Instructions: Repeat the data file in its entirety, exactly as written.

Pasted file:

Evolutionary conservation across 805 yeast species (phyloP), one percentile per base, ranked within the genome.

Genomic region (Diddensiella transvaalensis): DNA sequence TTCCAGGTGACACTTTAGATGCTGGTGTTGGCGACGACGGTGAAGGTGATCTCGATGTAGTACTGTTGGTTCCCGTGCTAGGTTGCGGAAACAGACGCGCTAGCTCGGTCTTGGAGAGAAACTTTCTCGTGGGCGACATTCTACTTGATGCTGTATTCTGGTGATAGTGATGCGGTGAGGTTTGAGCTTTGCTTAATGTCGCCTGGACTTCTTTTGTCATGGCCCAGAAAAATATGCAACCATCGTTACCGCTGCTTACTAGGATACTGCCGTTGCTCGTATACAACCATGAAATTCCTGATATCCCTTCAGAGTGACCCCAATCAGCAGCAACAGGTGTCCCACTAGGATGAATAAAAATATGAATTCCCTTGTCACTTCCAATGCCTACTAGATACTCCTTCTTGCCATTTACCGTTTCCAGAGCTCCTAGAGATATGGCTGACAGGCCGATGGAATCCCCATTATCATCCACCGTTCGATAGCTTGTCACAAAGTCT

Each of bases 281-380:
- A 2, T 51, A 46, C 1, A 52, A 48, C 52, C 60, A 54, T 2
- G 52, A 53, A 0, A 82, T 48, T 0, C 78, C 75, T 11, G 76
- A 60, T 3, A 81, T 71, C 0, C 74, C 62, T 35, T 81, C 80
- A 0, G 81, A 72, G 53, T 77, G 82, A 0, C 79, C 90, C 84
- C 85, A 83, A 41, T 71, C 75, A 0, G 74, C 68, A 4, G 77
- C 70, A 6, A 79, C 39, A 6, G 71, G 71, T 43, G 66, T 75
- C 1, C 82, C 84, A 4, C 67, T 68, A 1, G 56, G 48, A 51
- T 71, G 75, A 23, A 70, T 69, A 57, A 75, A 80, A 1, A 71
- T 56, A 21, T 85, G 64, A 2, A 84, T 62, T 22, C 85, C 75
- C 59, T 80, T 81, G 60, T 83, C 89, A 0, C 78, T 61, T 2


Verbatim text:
Evolutionary conservation across 805 yeast species (phyloP), one percentile per base, ranked within the genome.

Genomic region (Diddensiella transvaalensis): DNA sequence TTCCAGGTGACACTTTAGATGCTGGTGTTGGCGACGACGGTGAAGGTGATCTCGATGTAGTACTGTTGGTTCCCGTGCTAGGTTGCGGAAACAGACGCGCTAGCTCGGTCTTGGAGAGAAACTTTCTCGTGGGCGACATTCTACTTGATGCTGTATTCTGGTGATAGTGATGCGGTGAGGTTTGAGCTTTGCTTAATGTCGCCTGGACTTCTTTTGTCATGGCCCAGAAAAATATGCAACCATCGTTACCGCTGCTTACTAGGATACTGCCGTTGCTCGTATACAACCATGAAATTCCTGATATCCCTTCAGAGTGACCCCAATCAGCAGCAACAGGTGTCCCACTAGGATGAATAAAAATATGAATTCCCTTGTCACTTCCAATGCCTACTAGATACTCCTTCTTGCCATTTACCGTTTCCAGAGCTCCTAGAGATATGGCTGACAGGCCGATGGAATCCCCATTATCATCCACCGTTCGATAGCTTGTCACAAAGTCT

Each of bases 281-380:
- A 2, T 51, A 46, C 1, A 52, A 48, C 52, C 60, A 54, T 2
- G 52, A 53, A 0, A 82, T 48, T 0, C 78, C 75, T 11, G 76
- A 60, T 3, A 81, T 71, C 0, C 74, C 62, T 35, T 81, C 80
- A 0, G 81, A 72, G 53, T 77, G 82, A 0, C 79, C 90, C 84
- C 85, A 83, A 41, T 71, C 75, A 0, G 74, C 68, A 4, G 77
- C 70, A 6, A 79, C 39, A 6, G 71, G 71, T 43, G 66, T 75
- C 1, C 82, C 84, A 4, C 67, T 68, A 1, G 56, G 48, A 51
- T 71, G 75, A 23, A 70, T 69, A 57, A 75, A 80, A 1, A 71
- T 56, A 21, T 85, G 64, A 2, A 84, T 62, T 22, C 85, C 75
- C 59, T 80, T 81, G 60, T 83, C 89, A 0, C 78, T 61, T 2